Although Kid A has a reputation for being a somewhat challenging album, there are at least a few tracks that are catchy enough to have worked reasonably well as singles on an alternative rock station’s playlist. However, songs like “Idioteque” and “The National Anthem” didn’t get any advanced release, nor did they have music videos. Radiohead was defying many expectations, including ones about how albums are supposed to be promoted.

6. Kid A was one of the first streamable albums.

As you read this, you’re probably listening to something on a music streaming service (maybe even Kid A). However, in 2000, the idea of being able to listen to an album on your computer, legally, was beyond novel. Speaking with Grantland in 2015, former Capitol Records executive Robin Sloan Bechtel said she believed that making the album available to hear for free, weeks before it was available physically, could translate to strong sales. So Bechtel's hunch was tested with Kid A—and it paid off ...

7. Kid A was Radiohead’s first number 1 album in the U.S.

Kid A was Radiohead’s fourth studio album—following 1993's Pablo Honey, 1995's The Bends, and 1997's OK Computer—but their very first album to top the U.S. Billboard chart. It eventually reached platinum status in the States, selling more than 1 million copies. It also topped the charts in the UK, Ireland, and New Zealand. In Rainbows, their 2007 hit, is the only other Radiohead album to reach the top spot on the U.S. Billboard chart.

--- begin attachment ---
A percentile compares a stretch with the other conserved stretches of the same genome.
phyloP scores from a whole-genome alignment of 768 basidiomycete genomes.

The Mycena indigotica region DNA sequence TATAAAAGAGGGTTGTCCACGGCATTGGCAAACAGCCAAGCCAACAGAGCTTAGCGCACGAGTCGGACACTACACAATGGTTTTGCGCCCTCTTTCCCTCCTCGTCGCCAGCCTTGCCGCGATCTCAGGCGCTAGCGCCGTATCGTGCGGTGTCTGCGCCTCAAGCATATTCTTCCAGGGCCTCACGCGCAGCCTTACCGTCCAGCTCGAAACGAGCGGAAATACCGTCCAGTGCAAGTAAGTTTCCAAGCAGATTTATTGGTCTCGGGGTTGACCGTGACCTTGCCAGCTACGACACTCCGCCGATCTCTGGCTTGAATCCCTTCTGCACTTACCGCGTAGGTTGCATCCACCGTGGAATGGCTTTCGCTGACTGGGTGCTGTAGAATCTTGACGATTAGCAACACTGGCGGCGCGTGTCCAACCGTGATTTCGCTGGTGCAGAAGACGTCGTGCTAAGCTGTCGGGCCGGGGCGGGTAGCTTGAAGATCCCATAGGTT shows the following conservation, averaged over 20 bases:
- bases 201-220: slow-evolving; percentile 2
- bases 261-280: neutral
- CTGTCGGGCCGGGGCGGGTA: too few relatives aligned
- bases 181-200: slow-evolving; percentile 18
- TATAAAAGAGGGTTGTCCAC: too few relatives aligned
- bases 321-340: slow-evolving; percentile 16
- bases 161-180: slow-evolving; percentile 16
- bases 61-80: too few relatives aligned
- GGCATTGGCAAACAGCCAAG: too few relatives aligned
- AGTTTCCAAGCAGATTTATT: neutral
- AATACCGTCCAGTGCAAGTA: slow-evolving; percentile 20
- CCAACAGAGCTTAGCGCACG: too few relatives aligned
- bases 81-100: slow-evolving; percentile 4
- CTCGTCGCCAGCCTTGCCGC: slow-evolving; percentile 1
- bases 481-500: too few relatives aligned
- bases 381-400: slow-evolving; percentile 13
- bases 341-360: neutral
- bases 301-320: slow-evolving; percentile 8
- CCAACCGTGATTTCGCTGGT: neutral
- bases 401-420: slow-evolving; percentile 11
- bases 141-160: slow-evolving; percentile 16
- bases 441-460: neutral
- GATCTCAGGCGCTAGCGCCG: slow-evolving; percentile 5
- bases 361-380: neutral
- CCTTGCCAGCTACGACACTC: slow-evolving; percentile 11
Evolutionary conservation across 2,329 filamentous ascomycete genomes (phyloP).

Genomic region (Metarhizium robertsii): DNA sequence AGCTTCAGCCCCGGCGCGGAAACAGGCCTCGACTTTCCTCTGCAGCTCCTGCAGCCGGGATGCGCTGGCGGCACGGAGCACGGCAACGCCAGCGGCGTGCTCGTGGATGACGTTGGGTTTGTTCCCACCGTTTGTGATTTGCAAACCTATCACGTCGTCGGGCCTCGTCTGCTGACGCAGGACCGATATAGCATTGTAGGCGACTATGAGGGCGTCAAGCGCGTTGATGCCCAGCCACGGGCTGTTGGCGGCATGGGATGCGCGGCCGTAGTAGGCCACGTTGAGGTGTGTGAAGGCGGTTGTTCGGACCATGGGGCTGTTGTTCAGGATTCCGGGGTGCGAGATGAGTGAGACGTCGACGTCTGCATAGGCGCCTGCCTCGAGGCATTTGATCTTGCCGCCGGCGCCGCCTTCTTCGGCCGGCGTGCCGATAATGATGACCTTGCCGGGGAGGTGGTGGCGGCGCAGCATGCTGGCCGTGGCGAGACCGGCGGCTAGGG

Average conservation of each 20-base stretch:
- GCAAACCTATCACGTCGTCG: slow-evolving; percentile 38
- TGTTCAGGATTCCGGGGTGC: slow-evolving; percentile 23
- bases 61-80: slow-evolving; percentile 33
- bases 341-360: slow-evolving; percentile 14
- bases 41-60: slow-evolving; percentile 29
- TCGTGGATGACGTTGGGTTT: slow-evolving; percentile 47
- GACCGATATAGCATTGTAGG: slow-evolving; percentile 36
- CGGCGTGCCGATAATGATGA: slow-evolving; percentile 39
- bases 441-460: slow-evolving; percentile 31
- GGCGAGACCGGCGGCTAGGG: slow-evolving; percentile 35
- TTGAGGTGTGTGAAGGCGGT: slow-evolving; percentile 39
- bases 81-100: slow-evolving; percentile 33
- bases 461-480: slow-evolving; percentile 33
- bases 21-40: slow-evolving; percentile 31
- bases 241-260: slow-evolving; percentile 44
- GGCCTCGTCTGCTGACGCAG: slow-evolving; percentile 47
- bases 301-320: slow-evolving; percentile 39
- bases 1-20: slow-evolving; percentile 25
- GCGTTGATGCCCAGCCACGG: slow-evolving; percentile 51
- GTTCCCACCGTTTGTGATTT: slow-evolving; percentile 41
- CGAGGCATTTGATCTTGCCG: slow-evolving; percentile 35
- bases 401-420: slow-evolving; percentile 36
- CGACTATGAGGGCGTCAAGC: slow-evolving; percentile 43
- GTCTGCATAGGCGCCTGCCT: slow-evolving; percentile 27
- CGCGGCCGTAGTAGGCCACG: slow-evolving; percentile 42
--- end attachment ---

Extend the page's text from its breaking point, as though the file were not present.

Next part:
8. Thom Yorke called the week Radiohead appeared on Saturday Night Live in support of Kid A the "best week" of his life.

Radiohead singer-guitarist Thom Yorke of the band Radiohead performs in Houston, Texas.
Radiohead singer-guitarist Thom Yorke of the band Radiohead performs in Houston, Texas. / Kelly Buck/Liaison/Hulton Archives/Getty Images

On October 14, 2000, Radiohead made their first of (so far) two appearances as Saturday Night Live's musical guest. Their appearance happened to coincide with Kid A being the number 1 album an America—a moment that Yorke once described as the "best week" of his life.

9. Radiohead recorded enough material for Kid A to fill two albums.

It didn’t take long for Radiohead to release Amnesiac, their follow-up album to Kid A. This is because they had the songs ready from their Kid A sessions. Released in 2001, Amnesiac feels both like an extension of Kid A as well as its own creation.

10. Rolling Stone named Kid A the best album of the 2000s.

It doesn't get much more iconic than this. In 2011, Rolling Stone released their list of the 100 best albums of the 2000s—with Kid A in the top spot, just ahead of The Strokes's Is This It. In their review of the album, the magazine wrote:

"Only 10 months into the century, Radiohead had made the decade's best album—by rebuilding rock itself, with a new set of basics and a bleak but potent humanity. Yorke's loathing of celebrity inspired the contrary beauty of 'How to Disappear Completely,' with its watery orchestration and his voice flickering in and out of earshot. His electronically squished pleading in Kid A sounded like a baby kicking inside a hard drive."